#100DaysOfCode in Python Transcripts
Chapter: Days 10-12: Testing your code with pytest
Lecture: Mocking randomness / pytest-cov

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0:00 Alright. Back to our guessing game. So, how do we want to test this program? Ideally, you want to test one function or functionality
0:09 in one pytest function. So let's start with the Get Random Number. I'm going to open a file test on the scoreguess.py.
0:21 Again, using pytest I have the convenience to not having to import any module to run the test. What I do need is to import the actual program.
0:30 So from guess import get random number and the game class. Now, one thing I want to show you in this video is how to
0:39 mock an object. Because Get Random Number, as you can see at the right, uses a random integer from start to end.
0:46 And random returns to something randomly every time. So how do you actually test that? And the way to do that in testing land is to mock an object.
0:55 And for this I'm just going to use the unittest patch method on the mock module because it's a perfect fit for this scenario.
1:06 So from unittest.mock, import patch. I actually need to import to random module because that's the one we're going to mock.
1:16 And you can use it as patch object and that's to random module. Just specify the function or method you want to patch. And then in your test function
1:36 you can pass in an argument and you can give that argument a fixed return value. And that's key because
1:43 instead of having random return something else every time you can give it a fixed value. So it's kind of an override of what randint() normally does
1:54 which is randomness. Now we're saying every time random gets called it gives us 17, and it makes that at least we can call our function,
2:03 which is get random number, and we know that it returns 17. Yeah, and this is pretty basic, but it should show you
2:12 how you can override certain things in your program you cannot really control and I have another example later
2:18 about the input function where we ask for user input, which is another area that can be anything, so you want to mock that out.
2:28 So with this code written, let's go back to the command line and run this test. And I'm using Control Z on a Mac with foreground to
2:36 toggle back and forth between my file editor and the terminal. And here I can just run pytest, and that's funny
2:45 because the previous example I put in a hello subdirectory and it's actually cool that we see this because
2:50 pytest is smart enough to look recursively for test files. So in this case it found two and ran them both.
2:58 So I'm going to move this out to somewhere else, because we now want to focus on the guessing game. And yeah it runs fine, and what I also want to see
3:09 from now on is how much coverage we have of our tests. So we installed pytest-cov and to use it was a bit of a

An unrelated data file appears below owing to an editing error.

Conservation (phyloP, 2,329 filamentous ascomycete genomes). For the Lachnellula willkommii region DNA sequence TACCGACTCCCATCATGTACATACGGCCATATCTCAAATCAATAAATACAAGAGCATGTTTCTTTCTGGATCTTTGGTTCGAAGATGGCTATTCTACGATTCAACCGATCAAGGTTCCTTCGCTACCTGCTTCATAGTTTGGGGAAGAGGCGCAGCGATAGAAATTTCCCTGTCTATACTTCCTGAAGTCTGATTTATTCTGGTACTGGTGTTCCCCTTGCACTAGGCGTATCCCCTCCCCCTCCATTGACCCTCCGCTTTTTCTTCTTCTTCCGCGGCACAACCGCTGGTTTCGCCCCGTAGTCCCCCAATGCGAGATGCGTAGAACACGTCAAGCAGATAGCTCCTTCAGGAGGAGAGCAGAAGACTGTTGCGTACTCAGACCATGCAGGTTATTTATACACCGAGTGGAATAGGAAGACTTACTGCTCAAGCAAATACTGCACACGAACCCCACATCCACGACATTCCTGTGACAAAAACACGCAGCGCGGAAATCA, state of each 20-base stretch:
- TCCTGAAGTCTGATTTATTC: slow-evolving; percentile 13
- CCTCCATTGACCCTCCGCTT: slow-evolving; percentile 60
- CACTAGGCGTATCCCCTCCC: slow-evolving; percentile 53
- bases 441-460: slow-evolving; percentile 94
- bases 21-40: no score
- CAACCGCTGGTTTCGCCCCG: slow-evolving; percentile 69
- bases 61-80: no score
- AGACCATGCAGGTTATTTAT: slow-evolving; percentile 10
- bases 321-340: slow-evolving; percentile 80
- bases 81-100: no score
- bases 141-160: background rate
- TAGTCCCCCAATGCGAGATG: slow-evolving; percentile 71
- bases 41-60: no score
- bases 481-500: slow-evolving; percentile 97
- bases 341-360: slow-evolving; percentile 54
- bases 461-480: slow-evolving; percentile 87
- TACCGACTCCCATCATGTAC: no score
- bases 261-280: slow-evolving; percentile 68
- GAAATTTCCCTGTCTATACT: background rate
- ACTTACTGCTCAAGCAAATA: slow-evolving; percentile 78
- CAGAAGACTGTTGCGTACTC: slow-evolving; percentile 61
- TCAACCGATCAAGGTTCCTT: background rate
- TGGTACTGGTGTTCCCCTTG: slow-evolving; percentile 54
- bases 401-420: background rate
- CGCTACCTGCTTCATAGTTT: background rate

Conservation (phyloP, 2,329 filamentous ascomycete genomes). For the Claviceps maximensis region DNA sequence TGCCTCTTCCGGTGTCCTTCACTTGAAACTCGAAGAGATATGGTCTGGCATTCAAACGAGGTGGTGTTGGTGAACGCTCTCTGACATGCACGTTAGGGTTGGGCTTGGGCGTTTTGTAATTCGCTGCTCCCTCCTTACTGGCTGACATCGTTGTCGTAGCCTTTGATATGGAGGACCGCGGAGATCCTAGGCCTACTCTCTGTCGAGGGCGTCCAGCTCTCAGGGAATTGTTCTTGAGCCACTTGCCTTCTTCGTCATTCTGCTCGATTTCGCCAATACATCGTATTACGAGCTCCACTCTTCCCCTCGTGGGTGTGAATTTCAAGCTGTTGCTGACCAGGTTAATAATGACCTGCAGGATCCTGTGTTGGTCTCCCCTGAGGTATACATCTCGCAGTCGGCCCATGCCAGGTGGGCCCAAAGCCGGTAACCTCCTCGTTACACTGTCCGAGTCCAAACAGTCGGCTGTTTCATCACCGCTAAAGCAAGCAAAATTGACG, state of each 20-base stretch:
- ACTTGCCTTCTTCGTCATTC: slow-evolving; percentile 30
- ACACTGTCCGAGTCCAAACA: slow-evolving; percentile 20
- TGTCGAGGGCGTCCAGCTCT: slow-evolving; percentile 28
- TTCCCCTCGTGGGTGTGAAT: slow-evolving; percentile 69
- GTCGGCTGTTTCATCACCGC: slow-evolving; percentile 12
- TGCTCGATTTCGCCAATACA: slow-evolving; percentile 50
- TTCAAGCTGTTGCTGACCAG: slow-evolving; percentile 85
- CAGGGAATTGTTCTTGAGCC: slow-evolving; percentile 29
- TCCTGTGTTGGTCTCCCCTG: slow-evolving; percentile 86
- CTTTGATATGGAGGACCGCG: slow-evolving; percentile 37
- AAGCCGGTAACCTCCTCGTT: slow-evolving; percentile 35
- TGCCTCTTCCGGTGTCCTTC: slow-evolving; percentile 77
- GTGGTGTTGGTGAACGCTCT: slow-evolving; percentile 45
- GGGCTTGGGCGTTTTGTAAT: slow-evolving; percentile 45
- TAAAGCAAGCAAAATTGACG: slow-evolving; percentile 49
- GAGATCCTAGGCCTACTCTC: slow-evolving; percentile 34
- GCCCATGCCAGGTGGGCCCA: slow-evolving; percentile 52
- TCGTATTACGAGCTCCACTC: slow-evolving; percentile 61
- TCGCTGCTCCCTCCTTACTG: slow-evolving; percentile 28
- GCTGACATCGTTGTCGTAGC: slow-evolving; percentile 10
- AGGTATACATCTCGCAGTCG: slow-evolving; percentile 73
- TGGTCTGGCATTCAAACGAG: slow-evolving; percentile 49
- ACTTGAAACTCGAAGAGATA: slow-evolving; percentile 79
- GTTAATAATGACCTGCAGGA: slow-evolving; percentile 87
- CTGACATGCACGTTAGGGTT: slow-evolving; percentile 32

3:22 trial-and-error for me, but I found this syntax to work well for me. So I want a coverage report term missing coverage dot current directory.
3:32 And the term missing is cool because it starts to index all the-- okay, I actually have to give it something more specific
3:40 because it starts to look in my virtual environment. Alright, what I did was in the end moving the files into a subdirectory so we got our venv
3:48 and we got our guess new subdirectory with the script and the test file in there. And when I specify a subdirectory in the minus minus scuff
3:58 argument then it just rounds on our code, and what's cool about the missing argument is that it shows the lines in the code that are not having
4:06 test yet, which is of course is a lot because we just got started. But even so, we have 24 percent coverage so
4:12 we are up for a good start. And you can then map those lines back to the actual program so this is not tested 29. This is not tested, et cetera.
4:26 One final thing, as I use Vim I'm going to use the coverage command quite a lot so in my Vim RC, which I mapped to VRC to edit it,
4:36 I have a comma T which maps to save the file or run a command with the exclamation mark and then I run this command and I'm going to--
4:44 yeah, I think that's fine because we're going to work in the guess directory from now on and the venv is not sitting there
4:51 so the dot should work there. And we can confirm that by going into guess, run a test, run a coverage report with a dot. Yeah that's fine.
5:06 So when I'm writing my tests, I can just hit comma T, it saves the file and it runs my coverage. So that's a bit of Vim trick or shortcut
5:19 for Pycharm or another editor. There must be a similar way to do this but this is my way of running coverage with one keystroke in Vim.

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